Managing a small business can be a balancing act between sales price and volume. One way to increase sales is to lower prices, but lowering prices drives down margin. In a perfect world, an increase in one doesn't call for a decrease in the other, but the world of small business is filled with imperfections. While these imperfections can seem daunting, you can use them to your advantage if you understand the right levers to pull.

Return on Assets

Return on assets, commonly called ROA, is a measure of operational efficiency and is calculated by dividing net income by total assets. ROA is also calculated by finding the product of profit margin and asset turnover. Profit margin is how much of net sales you managed to keep as profits, and asset turnover is the pace at which you sell product. The former is a function of prices and costs; the latter is a function of supply and demand. A company with high asset turnover can still generate a high ROA even if net income is low. In fact, this is a common pricing strategy for discount retailers.

Net Income

Net income is defined as sales minus all the costs and expenses associated with doing business. A business can grow net income by increasing the sales price on products or services, or by decreasing the costs and expenses associated with those products or services. For example, if a company selling chairs needs to increase net income, it can increase the price of chairs, or decrease the amount it pays labor on the production of chairs, or both.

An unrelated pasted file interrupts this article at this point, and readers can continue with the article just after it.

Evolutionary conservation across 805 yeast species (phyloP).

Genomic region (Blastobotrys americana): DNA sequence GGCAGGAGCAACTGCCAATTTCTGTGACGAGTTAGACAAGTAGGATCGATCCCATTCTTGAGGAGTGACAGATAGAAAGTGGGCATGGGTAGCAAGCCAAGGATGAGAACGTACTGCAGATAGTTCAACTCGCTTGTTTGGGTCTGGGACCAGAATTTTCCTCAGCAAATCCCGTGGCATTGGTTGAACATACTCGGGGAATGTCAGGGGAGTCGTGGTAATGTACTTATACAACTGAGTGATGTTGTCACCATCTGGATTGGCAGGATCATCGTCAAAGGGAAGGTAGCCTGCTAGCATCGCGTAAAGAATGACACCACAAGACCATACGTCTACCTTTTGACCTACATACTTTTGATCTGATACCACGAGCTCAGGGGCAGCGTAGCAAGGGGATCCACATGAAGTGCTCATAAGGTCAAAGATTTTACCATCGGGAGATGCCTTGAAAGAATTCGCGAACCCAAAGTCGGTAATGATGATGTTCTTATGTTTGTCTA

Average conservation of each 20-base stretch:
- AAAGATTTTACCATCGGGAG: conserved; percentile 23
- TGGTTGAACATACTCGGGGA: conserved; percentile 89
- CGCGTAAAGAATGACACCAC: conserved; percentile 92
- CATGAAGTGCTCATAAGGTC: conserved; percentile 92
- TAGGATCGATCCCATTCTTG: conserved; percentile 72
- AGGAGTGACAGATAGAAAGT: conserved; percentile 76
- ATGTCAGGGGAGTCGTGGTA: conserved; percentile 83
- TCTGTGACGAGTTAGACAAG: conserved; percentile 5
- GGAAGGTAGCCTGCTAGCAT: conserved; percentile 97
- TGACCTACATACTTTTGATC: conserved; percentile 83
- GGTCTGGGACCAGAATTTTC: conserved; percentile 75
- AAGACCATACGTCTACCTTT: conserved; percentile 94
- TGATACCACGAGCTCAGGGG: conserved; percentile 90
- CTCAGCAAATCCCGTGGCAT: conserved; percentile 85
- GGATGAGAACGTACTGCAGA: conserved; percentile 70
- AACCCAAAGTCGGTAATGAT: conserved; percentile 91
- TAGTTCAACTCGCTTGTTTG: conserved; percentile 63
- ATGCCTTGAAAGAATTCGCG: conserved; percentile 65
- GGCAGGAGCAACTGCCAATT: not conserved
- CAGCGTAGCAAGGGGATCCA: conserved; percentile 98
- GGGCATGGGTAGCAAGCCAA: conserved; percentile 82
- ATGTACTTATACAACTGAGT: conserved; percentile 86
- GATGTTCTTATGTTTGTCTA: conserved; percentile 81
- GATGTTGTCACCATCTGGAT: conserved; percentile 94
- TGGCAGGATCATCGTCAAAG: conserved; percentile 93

Asset Turnover

Asset turnover is another way to say volume or number of units sold. It is calculated by dividing sales by total assets. In general, the more volume your business can sell, the more income it will make due to economies of scale. If a business wants to increase volume, it can temporarily decrease price, which should in turn motivate customers to buy more product. The trade-off is a lower net income. For example, if the business selling chairs decides to have a sales promotion that discounts pricing by 25 percent, the likely result will be an increase in the volume of chairs sold.

High Turnover Coupled With Low Margin

A business with high turnover and low margin is a company that is operating efficiently, but isn't making much profit on each sale. It can afford to do this because of the number of units sold. Even though the margin on each unit is low, the number of units sold, also known as the asset turnover, is high enough to make up for the lower price. Discount retailers generally have low margins, but they make up for it in the volume of goods sold. This is one reason supply chain technology greatly improves profitability.